Well, this post is about something that happened in my first game of GalCiv3, it just had to be shared, the story is simply to good to go to waste.
So it was mid game, all the systems that could easily be colonized were colonized, and i took that policy that gives you 3 ships in orbit around every one of your worlds, content knowing that my planets were adequately protected i went about my business when one of the other civs declared a war of conquest on me, all good, all good i thought. So the war goes on for a few turns when suddenly peacekeepers show up, the stupid drones don't understand that i was fighting a defensive war i neither wanted nor had any way of stopping, they see i am at war and they decide it would be a great idea to destroy all my defenses. To say i was pissed would be an understatement of the century, here i am fighting for dear life against an unprovoked attack and some smug alien bastards send their drones to "teach me a lesson" like i was some sort of warmonger, worse yet they leave my enemy completely untouched.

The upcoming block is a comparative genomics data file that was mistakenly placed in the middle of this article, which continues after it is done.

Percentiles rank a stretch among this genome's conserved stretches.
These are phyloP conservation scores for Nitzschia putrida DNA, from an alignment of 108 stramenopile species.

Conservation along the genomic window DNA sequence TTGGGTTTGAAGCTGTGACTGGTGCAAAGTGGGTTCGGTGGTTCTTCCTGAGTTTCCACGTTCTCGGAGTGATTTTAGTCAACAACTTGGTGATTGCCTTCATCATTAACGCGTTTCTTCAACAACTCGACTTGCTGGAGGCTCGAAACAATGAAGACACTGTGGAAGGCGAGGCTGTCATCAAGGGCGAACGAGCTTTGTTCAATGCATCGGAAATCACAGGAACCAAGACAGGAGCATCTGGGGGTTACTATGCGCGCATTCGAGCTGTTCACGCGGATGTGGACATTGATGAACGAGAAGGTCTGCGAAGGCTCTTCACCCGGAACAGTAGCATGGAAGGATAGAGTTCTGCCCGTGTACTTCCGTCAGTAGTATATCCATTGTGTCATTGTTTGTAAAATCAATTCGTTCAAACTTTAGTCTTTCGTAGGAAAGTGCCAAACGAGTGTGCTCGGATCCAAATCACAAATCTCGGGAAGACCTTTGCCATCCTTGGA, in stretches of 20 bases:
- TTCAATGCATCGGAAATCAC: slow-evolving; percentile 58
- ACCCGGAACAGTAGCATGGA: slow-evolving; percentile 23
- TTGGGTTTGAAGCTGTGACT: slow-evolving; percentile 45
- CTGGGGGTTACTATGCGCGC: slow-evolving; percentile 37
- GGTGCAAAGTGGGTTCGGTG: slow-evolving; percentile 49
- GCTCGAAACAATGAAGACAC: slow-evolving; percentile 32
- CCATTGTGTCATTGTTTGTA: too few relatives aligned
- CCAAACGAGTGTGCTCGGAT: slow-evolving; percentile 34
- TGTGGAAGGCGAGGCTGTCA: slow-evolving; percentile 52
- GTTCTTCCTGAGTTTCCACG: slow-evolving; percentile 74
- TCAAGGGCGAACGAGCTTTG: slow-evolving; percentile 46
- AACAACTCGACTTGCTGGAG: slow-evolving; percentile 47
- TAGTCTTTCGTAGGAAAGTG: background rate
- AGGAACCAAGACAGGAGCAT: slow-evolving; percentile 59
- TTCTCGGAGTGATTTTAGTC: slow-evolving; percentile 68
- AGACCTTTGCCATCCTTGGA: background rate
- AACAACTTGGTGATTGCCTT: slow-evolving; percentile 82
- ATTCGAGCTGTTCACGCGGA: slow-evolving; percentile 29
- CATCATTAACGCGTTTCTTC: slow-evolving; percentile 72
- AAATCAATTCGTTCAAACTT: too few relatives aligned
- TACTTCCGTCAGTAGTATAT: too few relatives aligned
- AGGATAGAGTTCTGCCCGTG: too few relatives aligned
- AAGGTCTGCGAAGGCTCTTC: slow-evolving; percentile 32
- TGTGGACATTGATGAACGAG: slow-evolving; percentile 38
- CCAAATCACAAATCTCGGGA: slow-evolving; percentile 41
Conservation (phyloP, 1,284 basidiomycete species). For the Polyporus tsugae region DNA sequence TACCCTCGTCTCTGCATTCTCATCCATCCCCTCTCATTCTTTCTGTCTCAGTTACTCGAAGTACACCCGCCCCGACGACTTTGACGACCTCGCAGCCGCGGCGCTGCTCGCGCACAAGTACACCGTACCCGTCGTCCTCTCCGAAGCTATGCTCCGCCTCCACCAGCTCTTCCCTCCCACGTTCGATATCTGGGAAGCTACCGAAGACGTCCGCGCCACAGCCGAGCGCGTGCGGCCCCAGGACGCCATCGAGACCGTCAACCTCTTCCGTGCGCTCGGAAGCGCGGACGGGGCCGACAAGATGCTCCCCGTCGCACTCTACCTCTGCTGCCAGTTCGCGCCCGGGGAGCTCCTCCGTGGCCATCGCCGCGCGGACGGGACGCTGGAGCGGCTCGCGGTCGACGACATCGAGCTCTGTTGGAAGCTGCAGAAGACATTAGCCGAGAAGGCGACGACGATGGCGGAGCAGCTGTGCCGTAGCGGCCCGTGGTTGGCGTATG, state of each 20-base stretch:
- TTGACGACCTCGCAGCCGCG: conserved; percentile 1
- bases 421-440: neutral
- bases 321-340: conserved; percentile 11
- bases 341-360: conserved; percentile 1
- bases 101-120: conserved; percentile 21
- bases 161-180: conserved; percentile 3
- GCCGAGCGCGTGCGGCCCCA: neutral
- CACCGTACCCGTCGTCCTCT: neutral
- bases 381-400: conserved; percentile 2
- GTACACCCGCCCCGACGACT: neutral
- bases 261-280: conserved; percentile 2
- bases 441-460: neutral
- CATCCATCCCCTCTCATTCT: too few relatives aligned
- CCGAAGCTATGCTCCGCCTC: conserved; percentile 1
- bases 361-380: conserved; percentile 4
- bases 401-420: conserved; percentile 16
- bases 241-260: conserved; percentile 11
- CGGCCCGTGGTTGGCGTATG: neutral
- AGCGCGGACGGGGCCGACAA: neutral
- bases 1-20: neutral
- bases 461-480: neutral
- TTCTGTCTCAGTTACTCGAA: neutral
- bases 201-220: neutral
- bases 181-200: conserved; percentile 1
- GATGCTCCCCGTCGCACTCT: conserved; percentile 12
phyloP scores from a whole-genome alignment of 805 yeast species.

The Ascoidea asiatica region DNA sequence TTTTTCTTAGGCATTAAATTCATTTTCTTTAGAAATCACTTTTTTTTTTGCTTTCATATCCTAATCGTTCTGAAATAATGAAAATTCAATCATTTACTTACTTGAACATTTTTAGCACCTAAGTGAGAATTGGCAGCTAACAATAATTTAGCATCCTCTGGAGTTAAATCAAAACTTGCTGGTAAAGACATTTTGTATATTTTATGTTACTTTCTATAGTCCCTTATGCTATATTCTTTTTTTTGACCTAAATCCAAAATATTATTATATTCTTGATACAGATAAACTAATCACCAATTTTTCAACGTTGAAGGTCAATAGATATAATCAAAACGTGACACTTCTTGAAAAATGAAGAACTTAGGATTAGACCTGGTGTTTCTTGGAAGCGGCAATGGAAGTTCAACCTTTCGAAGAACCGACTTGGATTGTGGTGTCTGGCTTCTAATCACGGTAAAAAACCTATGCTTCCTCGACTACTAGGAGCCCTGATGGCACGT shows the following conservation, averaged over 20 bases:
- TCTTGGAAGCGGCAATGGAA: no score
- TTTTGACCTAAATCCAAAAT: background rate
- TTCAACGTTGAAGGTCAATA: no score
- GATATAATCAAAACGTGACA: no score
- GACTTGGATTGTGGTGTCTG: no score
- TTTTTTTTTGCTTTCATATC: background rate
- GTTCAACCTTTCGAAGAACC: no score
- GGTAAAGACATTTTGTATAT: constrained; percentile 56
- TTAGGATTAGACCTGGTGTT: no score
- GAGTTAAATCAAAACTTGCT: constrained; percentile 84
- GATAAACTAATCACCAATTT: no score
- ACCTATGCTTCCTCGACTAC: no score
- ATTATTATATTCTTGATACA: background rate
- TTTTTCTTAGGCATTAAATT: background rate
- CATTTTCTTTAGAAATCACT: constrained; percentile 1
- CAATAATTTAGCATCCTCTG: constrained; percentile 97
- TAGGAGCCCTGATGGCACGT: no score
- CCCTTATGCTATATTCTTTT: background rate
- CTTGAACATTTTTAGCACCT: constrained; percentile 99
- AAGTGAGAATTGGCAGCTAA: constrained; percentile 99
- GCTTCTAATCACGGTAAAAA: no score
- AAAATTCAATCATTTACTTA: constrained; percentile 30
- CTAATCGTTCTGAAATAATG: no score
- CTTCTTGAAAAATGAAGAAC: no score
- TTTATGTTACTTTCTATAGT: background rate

So as i am puzzling on what to do as my fleets are wiped out one by one i remember the wise words of Howard Stark, "peace means having a bigger stick then the other guy". Inspired by this i go into design menu and pick the biggest, toughest hull, and fill it to the brim with weapons, up until then i only used small ships to save money, but now i go all out. I name this new ship "Bigger Stick" and start building several of them in my remaining shipyards, in the mean time, careful to avoid the peace keepers i start regrouping what's left of my fleet (which is at this point reduced to about 1/3 of it's original size) into two large squadrons, as big as they can get, and then use those two squadrons to protect my shipyards until those bigger sticks can start rolling off the assembly line. To my great relief it works, my squadrons are able to hold off the peacekeepers and even destroy a few of them, and when the first Bigger Stick came about i started tearing those smug pr*cks a new one, it was a perfect moment, not only did i feel like i was winning a space war, i felt like i was winning an ideological war, for whoever sent those probes in the first place had a very flawed ideology, and i felt that in the end human tenacity and adaptability won the day.